The role of sensors in the upcoming IoT revolution

By 2030, IoT will help boost incomes by up to 30 percent in the US, but do we understand the fundamental units powering this revolution?
29 October 2018

What sensors power the world of IoT? Source: Shutterstock

In today’s world, everyone is constantly talking about the upcoming internet of things (IoT) revolution and how 5G will enable it.

However, this IoT revolution that we so often talk about wouldn’t be possible without sensors. To be fair, it is the sensors that are powering and driving the IoT ecosystem — and it is these sensors that are going to enable next-gen machine to machine interaction and create a smarter ecosystem of things for people and businesses alike.

More technically speaking, a sensor is the foundational element of IoT because it provides the input required to kick-start an operation that is key to its functioning.

Here are some key sensors that can help businesses create the applications and solutions that can power their production facilities:

# 1 | Temperature sensors

These sensors measure the amount of heat generated by an object or its surrounding area. They’re used in air-conditioners, refrigerators, and similar devices, for environmental control. They also have application in manufacturing processes, agriculture, and health industry.

Temperature sensors can be used almost in every IoT environment.

In manufacturing, for example, sensors are used to monitor the temperature of machines and trigger cooling solutions when things get too hot.

# 2 | Humidity sensors

These sensors are simple. Like temperature sensors, they report the temperature in a room or of an object, and also measure the moisture (humidity) in the atmosphere or around the object.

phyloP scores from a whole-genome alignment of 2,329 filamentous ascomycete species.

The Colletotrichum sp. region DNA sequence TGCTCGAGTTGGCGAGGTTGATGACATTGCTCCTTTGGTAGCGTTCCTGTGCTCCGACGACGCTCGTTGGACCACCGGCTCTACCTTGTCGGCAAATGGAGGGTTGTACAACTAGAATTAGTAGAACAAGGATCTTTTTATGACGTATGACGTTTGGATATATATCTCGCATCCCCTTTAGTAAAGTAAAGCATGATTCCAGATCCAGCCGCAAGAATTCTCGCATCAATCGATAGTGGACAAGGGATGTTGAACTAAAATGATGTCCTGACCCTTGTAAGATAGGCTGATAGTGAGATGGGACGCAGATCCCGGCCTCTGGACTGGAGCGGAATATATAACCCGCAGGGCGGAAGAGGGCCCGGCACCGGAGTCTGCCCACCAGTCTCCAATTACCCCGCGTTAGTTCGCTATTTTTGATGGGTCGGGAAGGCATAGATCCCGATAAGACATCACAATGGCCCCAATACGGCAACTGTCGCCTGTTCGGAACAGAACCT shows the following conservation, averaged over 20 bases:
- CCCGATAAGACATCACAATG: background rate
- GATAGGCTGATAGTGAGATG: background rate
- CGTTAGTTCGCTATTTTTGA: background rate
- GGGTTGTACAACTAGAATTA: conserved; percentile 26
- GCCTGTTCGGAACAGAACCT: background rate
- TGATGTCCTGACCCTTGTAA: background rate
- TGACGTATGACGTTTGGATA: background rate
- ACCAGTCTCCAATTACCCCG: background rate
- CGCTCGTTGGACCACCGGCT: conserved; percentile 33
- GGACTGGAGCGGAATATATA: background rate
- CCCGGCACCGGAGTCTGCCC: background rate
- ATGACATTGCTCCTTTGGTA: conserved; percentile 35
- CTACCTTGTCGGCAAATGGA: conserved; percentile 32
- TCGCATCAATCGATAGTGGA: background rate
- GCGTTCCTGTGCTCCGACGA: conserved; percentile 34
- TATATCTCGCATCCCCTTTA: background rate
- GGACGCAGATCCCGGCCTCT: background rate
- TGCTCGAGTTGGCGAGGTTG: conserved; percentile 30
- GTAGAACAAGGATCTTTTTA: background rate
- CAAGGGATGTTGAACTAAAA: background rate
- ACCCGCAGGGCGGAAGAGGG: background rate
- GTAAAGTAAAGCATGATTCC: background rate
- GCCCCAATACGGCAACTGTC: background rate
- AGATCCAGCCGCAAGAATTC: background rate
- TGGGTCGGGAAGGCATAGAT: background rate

Humidity can affect human comfort and disrupt several types of manufacturing processes. Hence, monitoring humidity is important.

A humidity sensor can be used in an automated factory etching designs on various metals, at scale. If the humidity rises, the chemical equations in play might be affected, hence, a humidity sensor might help pick up and temporarily suspend operations

# 3 | Pressure sensors

These sensors are used in IoT systems to monitor the doors to an office or a home, and ensure vehicle security.

When the pressure applied to such a sensor goes beyond the threshold level, the device alerts the user about the problems that should be fixed.

In smart cars of the future, hundreds of pressure sensors will help monitor the safety and performance of the vehicle. If, say, a football hits the windshield or a thief tries to pick the lock, the sensors will be able to interpret the signals, determine an appropriate response, and ensure it is reported to the right people.

Sensing the future of IoT

There’s a lot that IoT can do for businesses — and there’s no doubt that they play a major role in the IoT revolution.

According to IBM, low-cost sensors is one of the two factors driving the IoT revolution forward. The other being the developments in network technology.

Several organizations feel that sensors will be crowding our world in the near future as IoT takes off. In fact, according to the World Economic Forum’s estimates, there will be 1 trillion connected sensors by 2022.

Further, the efficiency and productivity gains that the IoT drives is expected to help boost income and living standards, especially in economies such as the US, the UK, and Germany. In the US alone, the IoT is expected to help boost incomes by up to 30 percent by 2030.

Sensors, driving it all, are expected to gain more attention from enterprise users — especially because the more “sensitive” or “smart” it is, the more data it collects about the user — opening up new possibilities while giving rise to new concerns such as data privacy and security, liability, and several others.